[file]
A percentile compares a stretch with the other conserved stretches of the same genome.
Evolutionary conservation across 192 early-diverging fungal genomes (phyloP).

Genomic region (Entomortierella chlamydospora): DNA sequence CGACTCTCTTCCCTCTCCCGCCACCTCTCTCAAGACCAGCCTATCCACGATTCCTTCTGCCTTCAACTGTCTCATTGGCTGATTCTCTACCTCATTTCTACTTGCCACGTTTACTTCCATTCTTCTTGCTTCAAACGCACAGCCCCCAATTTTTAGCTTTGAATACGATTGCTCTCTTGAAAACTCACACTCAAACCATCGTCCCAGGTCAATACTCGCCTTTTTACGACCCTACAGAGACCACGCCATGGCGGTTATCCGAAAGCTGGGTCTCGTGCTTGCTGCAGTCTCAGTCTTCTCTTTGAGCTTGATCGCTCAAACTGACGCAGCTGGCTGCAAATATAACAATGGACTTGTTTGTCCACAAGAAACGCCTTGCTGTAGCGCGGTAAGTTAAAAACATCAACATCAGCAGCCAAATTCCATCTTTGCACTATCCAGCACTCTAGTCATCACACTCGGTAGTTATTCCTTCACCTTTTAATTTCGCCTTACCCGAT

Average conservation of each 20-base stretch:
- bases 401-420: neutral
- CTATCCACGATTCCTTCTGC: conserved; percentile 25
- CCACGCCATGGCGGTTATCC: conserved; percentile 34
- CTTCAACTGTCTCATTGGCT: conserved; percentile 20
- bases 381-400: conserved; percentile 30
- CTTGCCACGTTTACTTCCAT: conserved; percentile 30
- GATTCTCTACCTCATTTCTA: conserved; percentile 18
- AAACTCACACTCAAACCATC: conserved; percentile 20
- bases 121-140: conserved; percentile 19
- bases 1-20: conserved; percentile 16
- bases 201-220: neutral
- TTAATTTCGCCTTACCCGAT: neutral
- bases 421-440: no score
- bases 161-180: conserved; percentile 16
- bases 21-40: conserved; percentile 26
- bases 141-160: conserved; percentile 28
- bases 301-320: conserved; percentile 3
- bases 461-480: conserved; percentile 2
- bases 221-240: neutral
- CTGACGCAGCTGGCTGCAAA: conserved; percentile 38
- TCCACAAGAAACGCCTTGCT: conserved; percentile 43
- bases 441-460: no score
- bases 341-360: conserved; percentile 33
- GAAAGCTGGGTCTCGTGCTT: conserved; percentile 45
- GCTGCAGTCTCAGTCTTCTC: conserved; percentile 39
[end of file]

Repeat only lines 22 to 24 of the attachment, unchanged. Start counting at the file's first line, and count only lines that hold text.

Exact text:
- bases 461-480: conserved; percentile 2
- bases 221-240: neutral
- CTGACGCAGCTGGCTGCAAA: conserved; percentile 38